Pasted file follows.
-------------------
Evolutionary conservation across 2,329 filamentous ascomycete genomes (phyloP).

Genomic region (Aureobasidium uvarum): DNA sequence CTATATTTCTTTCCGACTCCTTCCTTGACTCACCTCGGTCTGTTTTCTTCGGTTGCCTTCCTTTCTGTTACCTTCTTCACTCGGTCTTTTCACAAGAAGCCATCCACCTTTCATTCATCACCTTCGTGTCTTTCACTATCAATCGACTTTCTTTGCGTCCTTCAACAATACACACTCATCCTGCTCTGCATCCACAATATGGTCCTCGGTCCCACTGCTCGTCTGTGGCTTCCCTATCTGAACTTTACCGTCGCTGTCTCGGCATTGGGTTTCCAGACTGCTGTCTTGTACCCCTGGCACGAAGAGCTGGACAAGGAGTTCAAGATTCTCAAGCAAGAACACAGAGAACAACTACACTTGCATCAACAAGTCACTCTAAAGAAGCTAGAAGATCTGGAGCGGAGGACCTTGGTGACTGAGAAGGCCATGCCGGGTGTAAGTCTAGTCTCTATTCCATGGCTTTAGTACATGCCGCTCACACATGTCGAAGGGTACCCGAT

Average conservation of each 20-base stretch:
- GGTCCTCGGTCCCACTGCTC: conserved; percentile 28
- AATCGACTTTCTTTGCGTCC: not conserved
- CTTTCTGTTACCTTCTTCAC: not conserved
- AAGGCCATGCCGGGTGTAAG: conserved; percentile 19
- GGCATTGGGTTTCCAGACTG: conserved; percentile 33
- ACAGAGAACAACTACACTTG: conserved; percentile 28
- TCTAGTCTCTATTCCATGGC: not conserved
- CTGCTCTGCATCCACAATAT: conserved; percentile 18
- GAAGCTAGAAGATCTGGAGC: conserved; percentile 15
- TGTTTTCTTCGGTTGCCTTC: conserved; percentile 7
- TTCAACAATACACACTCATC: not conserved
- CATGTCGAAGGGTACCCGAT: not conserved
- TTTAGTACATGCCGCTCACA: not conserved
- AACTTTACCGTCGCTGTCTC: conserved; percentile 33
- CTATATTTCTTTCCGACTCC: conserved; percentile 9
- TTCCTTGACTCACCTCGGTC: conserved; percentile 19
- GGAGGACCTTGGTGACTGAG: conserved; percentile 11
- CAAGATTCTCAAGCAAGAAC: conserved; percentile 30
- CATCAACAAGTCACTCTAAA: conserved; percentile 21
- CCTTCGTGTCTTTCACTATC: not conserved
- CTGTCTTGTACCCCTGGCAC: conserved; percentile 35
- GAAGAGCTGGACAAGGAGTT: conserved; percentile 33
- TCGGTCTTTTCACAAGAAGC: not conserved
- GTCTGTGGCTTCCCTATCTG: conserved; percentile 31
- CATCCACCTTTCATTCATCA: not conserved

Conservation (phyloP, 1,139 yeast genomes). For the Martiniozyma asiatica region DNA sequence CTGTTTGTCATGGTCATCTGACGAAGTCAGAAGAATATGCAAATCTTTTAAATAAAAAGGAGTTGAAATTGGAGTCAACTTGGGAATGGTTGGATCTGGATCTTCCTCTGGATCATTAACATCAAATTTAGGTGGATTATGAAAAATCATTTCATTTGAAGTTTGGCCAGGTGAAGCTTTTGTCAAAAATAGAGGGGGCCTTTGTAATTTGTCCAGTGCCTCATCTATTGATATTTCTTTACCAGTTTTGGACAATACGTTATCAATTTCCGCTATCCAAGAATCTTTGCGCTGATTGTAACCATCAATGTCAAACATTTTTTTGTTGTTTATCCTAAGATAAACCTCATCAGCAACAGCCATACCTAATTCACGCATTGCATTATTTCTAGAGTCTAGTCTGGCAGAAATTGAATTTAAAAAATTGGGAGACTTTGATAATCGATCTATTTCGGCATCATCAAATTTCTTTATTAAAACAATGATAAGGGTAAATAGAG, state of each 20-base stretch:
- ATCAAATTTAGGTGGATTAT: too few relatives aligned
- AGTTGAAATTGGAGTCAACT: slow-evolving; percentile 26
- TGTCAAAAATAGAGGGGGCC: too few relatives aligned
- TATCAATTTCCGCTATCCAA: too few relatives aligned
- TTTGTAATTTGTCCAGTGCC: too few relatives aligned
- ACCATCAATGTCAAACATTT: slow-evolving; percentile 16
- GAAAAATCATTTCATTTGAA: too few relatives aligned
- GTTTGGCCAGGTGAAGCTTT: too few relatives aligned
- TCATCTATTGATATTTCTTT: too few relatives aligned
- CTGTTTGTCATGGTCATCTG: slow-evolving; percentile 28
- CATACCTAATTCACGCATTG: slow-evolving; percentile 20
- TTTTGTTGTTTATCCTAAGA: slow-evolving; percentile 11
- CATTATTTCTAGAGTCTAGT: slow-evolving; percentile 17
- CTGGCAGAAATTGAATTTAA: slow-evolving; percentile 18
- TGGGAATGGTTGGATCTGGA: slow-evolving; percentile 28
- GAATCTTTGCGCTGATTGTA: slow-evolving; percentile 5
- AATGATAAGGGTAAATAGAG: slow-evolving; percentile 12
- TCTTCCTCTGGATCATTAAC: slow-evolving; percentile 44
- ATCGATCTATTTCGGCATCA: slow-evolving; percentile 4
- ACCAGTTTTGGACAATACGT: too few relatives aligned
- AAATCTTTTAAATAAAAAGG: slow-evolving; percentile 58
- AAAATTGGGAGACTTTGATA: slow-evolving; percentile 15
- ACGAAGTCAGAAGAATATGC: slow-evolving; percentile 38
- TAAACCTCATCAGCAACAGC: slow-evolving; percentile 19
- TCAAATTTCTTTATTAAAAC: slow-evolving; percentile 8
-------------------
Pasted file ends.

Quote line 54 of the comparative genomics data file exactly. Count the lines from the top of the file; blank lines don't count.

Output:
- TCAAATTTCTTTATTAAAAC: slow-evolving; percentile 8